Digging into seaside microbial exposures.
As they report in the 15 July 2009 American Journal of Epidemiology, Heaney and colleagues analyzed data gathered from 26,609 participants in 2003-2005 and 2007 as part of a joint effort of the Environmental Protection Agency and the Centers for Disease Control and Prevention. Visitors to 7 freshwater and marine beaches in Michigan, Indiana, Ohio, Mississippi, Alabama, and Rhode Island were interviewed at the beach about their activities there. Then, 10-12 days later, an adult from each family participated in a telephone interview about the incidence of sickness since leaving the beach, including diarrhea alone and a broader group of "gastrointestinal illness" symptoms including diarrhea, vomiting, and nausea.
Of the people who dug in the sand, 6% reported diarrhea, whereas among those who didn't dig in sand, the incidence of diarrhea was 4%. After accounting for other factors that might cause illness, that amounted to a 20% increase in risk for those exposed, Heaney says. Among people who reported being buried in the sand, 9% reported gastrointestinal illness. Among those who weren't buried, 7% had gastrointestinal illness. That amounted to a 23% risk increase after accounting for other factors.
Heaney's study comes even as amendments to the Federal Water Pollution Control Act to strengthen pathogen monitoring in beach water wind their way through Congress. More than a decade of research has shown that sand at marine and freshwater beaches throughout the United States contains high levels of so-called fecal indicator bacteria. These bacteria, which include Escherichia coli and enterococci, are considered markers of sewage contamination and other non-point sources of fecal waste. If found at sufficient levels in water, their presence can result in waterway closures. But current practices don't take into account their presence in sand.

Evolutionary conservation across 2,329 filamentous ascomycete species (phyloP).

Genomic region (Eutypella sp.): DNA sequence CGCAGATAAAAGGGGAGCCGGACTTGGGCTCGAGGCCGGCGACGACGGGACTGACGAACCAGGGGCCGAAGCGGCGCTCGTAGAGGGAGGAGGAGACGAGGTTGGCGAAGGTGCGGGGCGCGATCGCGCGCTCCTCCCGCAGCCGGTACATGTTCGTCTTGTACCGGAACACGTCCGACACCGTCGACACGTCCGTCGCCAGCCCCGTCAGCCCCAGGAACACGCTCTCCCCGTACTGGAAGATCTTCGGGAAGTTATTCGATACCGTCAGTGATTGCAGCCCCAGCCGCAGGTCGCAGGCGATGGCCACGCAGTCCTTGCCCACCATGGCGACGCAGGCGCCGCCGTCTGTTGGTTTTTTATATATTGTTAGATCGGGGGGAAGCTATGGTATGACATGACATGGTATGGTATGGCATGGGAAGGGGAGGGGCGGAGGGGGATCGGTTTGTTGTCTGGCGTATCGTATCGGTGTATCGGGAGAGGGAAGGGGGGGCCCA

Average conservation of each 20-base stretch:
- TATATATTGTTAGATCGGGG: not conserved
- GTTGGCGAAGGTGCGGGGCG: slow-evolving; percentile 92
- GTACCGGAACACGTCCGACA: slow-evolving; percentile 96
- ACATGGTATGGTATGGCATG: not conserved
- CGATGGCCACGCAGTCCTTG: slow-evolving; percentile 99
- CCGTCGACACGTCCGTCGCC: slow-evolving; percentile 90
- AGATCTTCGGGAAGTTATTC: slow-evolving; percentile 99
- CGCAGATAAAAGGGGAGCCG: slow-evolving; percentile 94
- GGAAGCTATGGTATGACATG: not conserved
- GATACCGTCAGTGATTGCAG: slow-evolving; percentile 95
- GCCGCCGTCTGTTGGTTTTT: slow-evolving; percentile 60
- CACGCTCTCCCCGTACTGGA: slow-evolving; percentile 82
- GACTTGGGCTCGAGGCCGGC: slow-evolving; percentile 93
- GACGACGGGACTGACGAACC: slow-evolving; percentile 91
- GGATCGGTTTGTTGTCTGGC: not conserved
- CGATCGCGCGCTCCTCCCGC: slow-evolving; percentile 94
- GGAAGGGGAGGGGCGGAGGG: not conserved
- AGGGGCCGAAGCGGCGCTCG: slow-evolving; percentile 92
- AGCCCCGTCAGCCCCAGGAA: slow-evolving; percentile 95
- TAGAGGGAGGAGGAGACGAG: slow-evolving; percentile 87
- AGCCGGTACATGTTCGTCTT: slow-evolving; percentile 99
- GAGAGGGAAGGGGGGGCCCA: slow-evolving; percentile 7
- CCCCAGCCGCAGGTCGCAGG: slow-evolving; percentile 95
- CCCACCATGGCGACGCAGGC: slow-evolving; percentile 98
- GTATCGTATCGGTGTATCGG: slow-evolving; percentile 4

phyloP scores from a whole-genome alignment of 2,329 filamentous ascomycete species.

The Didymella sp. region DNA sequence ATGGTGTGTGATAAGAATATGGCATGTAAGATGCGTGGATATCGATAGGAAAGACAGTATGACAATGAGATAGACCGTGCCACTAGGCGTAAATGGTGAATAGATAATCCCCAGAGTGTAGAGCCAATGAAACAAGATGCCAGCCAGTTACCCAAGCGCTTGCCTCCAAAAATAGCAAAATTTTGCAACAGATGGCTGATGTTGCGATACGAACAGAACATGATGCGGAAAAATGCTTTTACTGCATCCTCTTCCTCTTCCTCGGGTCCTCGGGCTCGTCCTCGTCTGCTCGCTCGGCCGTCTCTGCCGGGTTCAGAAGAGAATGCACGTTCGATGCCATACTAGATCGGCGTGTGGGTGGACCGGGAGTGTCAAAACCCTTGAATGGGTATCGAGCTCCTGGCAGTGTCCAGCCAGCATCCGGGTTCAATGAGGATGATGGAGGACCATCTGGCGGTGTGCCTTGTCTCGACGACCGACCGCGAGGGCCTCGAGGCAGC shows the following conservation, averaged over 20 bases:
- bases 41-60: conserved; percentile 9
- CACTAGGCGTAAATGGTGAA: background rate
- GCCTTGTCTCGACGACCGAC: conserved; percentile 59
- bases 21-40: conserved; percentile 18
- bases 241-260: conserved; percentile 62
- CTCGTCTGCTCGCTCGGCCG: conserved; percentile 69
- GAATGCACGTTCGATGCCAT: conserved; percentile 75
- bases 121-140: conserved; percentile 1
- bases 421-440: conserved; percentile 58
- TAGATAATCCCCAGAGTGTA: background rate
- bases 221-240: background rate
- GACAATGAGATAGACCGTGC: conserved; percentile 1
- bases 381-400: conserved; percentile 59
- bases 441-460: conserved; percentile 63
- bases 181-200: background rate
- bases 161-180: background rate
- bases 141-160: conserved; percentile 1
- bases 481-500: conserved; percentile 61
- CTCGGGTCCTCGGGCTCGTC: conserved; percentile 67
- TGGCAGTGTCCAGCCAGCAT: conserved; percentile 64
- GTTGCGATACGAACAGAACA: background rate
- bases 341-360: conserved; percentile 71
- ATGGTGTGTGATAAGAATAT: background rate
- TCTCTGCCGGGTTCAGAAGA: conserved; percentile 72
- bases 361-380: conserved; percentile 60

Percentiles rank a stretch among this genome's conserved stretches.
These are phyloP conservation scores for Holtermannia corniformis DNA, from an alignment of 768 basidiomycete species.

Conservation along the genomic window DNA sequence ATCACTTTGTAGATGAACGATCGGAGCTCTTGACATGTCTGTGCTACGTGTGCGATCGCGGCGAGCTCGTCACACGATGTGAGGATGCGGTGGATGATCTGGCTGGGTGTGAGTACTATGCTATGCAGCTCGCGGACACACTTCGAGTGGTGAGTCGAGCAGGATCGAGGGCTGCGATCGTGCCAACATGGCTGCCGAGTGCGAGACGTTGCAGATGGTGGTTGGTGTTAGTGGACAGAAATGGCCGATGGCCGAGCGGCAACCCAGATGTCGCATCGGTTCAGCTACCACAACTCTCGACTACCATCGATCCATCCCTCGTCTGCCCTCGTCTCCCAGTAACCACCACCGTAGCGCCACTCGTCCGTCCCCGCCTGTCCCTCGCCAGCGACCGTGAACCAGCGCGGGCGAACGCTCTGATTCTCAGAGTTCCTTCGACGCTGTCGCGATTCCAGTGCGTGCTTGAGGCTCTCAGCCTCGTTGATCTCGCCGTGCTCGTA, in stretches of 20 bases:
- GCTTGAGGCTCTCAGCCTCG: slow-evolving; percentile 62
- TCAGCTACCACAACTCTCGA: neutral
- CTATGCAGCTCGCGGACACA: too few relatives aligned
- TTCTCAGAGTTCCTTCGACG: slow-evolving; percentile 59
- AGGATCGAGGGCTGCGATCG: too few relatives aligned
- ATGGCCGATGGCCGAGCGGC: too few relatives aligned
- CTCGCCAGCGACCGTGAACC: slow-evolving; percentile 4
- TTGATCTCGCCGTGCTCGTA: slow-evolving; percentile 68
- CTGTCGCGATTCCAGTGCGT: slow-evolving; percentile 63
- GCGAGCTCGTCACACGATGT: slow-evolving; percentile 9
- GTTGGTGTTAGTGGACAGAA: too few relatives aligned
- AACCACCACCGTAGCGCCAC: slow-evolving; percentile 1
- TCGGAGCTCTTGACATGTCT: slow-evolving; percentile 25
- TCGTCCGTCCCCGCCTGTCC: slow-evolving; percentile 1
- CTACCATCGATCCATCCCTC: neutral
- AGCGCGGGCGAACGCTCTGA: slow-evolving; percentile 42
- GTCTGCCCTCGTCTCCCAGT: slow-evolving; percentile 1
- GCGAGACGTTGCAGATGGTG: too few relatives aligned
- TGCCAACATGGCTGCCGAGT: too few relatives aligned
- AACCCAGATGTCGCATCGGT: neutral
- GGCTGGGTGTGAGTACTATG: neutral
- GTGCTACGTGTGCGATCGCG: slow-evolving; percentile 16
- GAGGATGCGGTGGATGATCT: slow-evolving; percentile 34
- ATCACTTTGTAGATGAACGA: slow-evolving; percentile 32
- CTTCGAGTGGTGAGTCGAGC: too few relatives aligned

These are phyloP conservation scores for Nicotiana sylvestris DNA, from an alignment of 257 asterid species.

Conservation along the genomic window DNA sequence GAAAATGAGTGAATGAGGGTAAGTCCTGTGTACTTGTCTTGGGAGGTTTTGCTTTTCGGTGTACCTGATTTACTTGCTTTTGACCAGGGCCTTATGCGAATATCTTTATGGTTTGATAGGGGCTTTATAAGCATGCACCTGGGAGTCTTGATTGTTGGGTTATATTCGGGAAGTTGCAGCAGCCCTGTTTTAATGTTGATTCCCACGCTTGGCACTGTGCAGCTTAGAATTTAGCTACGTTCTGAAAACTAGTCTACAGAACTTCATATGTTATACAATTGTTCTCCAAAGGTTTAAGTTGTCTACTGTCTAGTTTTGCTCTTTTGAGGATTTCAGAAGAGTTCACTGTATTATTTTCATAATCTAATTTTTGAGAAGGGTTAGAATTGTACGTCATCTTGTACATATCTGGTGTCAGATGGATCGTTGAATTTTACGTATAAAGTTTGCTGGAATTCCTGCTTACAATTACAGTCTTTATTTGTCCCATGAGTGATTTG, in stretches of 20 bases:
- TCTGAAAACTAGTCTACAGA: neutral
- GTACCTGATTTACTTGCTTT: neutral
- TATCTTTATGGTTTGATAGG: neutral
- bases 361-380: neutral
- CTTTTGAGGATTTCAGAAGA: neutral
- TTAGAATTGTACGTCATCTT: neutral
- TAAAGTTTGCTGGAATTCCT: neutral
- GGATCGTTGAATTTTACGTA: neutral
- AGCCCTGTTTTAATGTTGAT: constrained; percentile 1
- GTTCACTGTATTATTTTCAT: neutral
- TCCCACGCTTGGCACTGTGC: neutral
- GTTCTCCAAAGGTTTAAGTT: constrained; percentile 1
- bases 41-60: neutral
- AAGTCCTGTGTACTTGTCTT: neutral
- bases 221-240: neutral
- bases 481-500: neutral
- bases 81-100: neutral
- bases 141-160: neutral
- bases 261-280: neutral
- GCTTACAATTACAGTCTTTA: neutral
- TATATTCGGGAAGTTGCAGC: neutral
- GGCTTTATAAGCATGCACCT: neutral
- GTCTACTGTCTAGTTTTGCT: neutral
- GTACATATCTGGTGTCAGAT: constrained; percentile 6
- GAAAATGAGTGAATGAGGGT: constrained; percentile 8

"[The Heaney study] is the first step showing that we need to look more closely at the risks of exposure to sand at beaches," says Alexandria Boehm, an environmental engineer at Stanford University. "A year ago, scientists may have thought there are no risks associated with exposure to Enterococcus or E coli from beach sand. Then a paper like this comes along, and you have to pause and say, 'Well, maybe there is a risk.'"
Some studies have suggested that sources of fecal indicator bacteria in sand and water may have little to do with sewage pollution, says Richard Whitman, an ecologist and branch chief at the U.S. Geological Survey Great Lakes Science Center. These and other microbes can come from bird feces, and sand itself makes a good breeding ground for such organisms, studies have shown. "Heaney's study helps demonstrate that [ensuring beach safety is] far more complex than 'sewage outfall equals a beachfront closure.' We need to look at the whole 'beachshed' to understand health and pathogen implications," Whitman says.
Now scientists must explore the possible routes of exposure behind the association between sand and illness. For instance, Heaney is studying whether high levels of fecal indicator bacteria in sand correspond to high incidence of illness. And Whitman reported in volume 7, issue 4 (2009) of the Journal of Water and Health that bacteria and viruses from sand transferred readily to hands but that rinsing hands with water removed a large percentage of them.
In the meantime, Heaney's advice: after playing on the beach, be sure to wash your hands. And don't swallow the sand!
Angela Spivey writes from North Carolina about science, medicine, and higher education. She has written for EHP since 2001.
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|Title Annotation:||INFECTIOUS DISEASE|
|Publication:||Environmental Health Perspectives|
|Date:||Sep 1, 2009|
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